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Nearly half of mothers with young children who dropped out of the workforce cited child care as one of the reasons for moving, according to a survey released Wednesday, and 69 percent of women job seekers said Childcare benefits could influence your decision about where to go. works.

The survey of more than 1,000 workers, conducted by consulting firm McKinsey & Company and Marshall Plan for Moms, a campaign focused on the economic participation of mothers, adds to research that explores how the lack of child care continues to weigh on the economy and tightening an already hot job market.

“Companies are fighting for talent,” said Reshma Saujani, who founded the Marshall Plan for Moms and Girls Who Code, a nonprofit aimed at closing the gender gap in tech. “Our report shows that women can be attracted, retained and advanced in the workforce only through the provision of childcare benefits.”

For too long, child care has been too little or too expensive for most families. And during the pandemic, the industry more or less collapsed, as day care centers struggled to stay open and child care workers quit en masse.

Many child care executives and activists hoped that President Biden’s expanding infrastructure plan would provide support for the industry. But the reduced bill became law without major investments in child care. Ms. Saujani says that the responsibility now lies with the private sector.

Most salaried and hourly workers do not have access to child care benefits. Six percent of hourly workers surveyed and 16 percent of salaried workers said they had access to childcare subsidies. The same percentage of hourly workers, and even fewer salaried workers, reported that their employer provided backup child care or offered pre-tax flexible spending accounts that could be used to pay for care. About 30 percent of those surveyed said they had flexible work hours.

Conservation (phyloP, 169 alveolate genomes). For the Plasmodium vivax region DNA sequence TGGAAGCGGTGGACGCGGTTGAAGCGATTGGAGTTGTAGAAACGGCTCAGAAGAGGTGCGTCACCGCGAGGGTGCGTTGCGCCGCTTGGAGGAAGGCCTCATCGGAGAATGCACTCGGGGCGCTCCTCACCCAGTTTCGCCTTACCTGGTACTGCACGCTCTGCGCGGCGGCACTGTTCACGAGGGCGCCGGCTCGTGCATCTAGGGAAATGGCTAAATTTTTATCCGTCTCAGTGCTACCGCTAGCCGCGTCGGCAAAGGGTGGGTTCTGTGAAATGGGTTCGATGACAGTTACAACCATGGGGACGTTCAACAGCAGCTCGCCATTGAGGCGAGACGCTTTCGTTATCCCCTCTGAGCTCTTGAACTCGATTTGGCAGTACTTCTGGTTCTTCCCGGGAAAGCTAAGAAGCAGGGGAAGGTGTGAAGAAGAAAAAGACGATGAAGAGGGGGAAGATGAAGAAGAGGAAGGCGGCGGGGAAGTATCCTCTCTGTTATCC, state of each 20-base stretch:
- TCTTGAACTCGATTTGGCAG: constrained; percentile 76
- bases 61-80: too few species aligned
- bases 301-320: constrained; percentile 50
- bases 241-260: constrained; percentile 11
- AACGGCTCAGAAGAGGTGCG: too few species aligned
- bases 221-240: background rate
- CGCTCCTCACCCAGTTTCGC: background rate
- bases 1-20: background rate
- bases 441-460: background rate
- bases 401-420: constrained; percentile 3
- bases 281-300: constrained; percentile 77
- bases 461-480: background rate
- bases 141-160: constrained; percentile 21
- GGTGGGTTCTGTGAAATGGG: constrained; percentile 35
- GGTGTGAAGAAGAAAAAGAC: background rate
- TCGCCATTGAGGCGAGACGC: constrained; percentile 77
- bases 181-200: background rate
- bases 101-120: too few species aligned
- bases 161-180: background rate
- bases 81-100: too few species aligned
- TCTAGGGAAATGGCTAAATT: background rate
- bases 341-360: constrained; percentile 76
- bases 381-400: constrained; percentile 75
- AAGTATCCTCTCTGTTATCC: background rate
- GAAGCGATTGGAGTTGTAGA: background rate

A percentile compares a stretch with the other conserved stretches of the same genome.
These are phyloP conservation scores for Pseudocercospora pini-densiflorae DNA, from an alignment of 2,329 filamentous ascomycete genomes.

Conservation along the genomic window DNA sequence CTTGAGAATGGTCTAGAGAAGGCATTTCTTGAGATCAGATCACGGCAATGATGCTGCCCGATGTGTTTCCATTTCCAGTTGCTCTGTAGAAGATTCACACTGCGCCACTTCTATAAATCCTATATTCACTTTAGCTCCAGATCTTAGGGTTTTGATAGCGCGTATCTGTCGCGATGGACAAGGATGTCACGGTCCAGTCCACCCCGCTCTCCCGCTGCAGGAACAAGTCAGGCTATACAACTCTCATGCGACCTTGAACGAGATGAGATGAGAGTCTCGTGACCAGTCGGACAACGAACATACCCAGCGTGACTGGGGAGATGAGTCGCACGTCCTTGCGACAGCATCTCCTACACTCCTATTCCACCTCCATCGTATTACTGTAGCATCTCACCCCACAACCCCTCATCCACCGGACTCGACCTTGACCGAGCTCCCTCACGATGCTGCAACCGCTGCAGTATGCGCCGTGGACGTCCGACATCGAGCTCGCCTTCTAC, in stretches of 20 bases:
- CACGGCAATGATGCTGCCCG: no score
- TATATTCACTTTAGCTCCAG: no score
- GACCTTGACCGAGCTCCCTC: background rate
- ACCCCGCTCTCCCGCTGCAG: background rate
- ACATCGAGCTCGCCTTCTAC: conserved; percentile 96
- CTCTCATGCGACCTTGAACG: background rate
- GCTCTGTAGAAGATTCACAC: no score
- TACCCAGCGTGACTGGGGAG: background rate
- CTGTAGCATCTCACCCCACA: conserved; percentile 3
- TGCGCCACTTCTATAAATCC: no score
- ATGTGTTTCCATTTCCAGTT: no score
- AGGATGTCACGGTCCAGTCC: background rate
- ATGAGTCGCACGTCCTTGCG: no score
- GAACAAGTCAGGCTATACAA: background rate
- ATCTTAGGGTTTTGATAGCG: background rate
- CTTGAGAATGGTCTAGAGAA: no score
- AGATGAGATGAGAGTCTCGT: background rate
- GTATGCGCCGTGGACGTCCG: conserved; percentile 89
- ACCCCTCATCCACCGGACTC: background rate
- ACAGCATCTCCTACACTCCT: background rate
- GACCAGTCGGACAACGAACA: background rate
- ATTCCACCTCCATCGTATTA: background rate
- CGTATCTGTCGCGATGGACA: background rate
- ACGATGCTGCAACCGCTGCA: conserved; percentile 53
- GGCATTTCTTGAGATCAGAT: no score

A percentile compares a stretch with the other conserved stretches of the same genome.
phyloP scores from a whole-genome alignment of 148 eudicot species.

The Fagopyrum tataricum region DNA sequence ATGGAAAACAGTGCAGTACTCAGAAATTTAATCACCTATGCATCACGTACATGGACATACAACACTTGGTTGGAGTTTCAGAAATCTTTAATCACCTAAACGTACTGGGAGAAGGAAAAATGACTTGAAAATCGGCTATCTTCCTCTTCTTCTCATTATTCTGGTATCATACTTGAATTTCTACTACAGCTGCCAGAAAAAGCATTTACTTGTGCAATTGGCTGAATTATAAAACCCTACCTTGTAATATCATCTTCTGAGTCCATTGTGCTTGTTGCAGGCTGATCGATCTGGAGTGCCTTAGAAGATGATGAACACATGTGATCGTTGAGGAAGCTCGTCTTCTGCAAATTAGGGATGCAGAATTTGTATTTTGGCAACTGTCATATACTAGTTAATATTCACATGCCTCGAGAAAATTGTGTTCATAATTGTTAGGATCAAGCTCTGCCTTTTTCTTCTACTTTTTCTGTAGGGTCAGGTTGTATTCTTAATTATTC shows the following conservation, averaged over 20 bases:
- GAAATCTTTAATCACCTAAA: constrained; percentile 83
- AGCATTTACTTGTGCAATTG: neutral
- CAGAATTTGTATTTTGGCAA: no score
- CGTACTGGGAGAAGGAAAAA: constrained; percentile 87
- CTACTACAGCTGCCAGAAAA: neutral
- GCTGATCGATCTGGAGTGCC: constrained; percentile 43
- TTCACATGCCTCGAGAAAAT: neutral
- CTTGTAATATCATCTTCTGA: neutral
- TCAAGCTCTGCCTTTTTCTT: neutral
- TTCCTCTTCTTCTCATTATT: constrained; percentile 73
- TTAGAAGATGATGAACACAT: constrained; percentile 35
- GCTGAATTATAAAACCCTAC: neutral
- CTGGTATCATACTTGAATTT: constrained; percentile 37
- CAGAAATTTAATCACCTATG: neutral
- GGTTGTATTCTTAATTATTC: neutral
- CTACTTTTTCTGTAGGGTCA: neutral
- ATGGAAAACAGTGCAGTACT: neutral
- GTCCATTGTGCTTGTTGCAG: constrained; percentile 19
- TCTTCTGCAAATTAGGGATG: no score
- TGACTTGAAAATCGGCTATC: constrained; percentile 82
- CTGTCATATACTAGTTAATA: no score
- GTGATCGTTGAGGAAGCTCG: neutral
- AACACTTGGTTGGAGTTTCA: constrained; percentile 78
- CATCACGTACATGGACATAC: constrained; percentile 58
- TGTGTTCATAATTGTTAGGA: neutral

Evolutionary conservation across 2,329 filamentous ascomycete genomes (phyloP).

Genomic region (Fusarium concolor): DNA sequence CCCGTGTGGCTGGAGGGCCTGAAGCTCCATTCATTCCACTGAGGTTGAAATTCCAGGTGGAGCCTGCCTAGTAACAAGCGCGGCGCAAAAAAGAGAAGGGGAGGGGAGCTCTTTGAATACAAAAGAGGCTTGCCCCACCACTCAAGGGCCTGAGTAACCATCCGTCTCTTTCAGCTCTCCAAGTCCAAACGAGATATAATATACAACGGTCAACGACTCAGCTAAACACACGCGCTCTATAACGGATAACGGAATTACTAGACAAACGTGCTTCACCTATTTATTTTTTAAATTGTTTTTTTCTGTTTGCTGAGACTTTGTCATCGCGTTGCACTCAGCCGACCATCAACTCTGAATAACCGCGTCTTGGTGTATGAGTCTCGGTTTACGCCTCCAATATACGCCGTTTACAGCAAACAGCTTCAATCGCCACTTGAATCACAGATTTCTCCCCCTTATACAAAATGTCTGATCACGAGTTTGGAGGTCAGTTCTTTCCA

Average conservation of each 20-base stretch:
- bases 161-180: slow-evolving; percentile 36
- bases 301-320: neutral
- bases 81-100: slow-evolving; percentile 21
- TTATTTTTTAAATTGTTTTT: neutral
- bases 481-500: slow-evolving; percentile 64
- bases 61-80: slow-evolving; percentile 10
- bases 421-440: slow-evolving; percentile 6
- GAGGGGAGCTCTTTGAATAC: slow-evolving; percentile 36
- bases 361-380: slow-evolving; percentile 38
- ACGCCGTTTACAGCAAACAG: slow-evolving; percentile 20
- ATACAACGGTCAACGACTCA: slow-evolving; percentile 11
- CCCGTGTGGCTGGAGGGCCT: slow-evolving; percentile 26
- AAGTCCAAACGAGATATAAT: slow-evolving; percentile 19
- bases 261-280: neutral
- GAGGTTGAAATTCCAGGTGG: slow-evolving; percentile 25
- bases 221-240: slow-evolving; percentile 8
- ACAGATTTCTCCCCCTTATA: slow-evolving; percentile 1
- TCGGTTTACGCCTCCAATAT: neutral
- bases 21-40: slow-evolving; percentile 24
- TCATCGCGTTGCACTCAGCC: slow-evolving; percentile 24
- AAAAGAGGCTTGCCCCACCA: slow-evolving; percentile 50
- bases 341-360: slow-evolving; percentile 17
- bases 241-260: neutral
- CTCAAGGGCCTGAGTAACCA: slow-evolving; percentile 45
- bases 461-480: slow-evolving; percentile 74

Ms Saujani’s campaign is forming a business coalition that includes Patagonia and Archewell, the production company founded by Prince Harry and Meghan, the Duchess of Sussex. To sign up, businesses must offer a childcare subsidy or benefit or intend to provide one, Ms. Saujani said. Once they join the coalition, companies can share and learn best practices from each other.

Synchrony, a financial services company that is part of the coalition, found that offering its employees creative child care options led to an increase in job satisfaction and an influx of applications for openings, said Carol Juel, director of technology and operations at the company. .

In the summer of 2020, the company created a virtual summer camp, putting its employees’ high school and college kids in charge of keeping 3,700 campers busy in exchange for mentor training and college credit. And the company would “send out, every Friday, the next week’s schedule so workers could plan their meetings around this,” Ms Juel said.

Fast Retailing USA, which operates clothing brands such as Uniqlo, Theory and Helmut Lang and is also part of the coalition, has started offering monthly child care stipends of up to $1,000 for many employees, including store managers. The money can be spent however they see fit rather than being tied to specific vendors.

“Many of the people who were involved in sponsoring this policy, including myself and some of our human resources managers, all have children the same age,” said Serena Peck, managing director and general counsel of Fast Retailing. They were seeing firsthand how “the market was shrinking for good child care” and “we felt like we had to do something.”

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